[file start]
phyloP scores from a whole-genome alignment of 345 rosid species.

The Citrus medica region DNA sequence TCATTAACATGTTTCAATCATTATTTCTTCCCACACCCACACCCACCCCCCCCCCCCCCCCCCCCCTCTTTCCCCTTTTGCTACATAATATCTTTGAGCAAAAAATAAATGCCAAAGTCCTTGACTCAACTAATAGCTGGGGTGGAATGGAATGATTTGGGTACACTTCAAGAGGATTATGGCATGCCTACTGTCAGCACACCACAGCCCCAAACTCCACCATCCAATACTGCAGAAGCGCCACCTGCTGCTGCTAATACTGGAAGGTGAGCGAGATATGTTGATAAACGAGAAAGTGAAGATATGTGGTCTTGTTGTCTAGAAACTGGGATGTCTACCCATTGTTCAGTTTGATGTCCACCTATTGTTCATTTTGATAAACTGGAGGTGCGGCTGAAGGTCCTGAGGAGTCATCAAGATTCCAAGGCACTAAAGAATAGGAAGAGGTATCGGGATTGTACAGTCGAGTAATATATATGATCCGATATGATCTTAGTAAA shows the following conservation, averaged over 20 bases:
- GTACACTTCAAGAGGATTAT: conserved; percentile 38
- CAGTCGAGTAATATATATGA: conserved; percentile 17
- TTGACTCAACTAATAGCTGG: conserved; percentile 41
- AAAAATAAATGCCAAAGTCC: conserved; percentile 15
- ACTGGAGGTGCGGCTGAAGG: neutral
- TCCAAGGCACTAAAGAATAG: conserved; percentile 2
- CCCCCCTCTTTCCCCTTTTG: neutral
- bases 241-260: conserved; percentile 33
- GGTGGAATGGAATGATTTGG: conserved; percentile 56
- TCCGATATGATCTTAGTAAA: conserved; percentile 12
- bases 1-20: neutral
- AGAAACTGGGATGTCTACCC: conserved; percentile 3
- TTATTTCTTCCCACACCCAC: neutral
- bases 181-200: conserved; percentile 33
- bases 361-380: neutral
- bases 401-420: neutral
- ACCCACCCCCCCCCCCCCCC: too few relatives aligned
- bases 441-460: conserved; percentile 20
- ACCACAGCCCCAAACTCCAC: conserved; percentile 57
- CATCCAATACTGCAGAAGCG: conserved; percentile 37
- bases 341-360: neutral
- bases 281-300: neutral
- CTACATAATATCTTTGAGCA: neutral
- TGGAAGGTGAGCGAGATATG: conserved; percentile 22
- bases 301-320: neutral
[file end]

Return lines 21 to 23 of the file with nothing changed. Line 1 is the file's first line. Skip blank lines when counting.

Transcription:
- ACCACAGCCCCAAACTCCAC: conserved; percentile 57
- CATCCAATACTGCAGAAGCG: conserved; percentile 37
- bases 341-360: neutral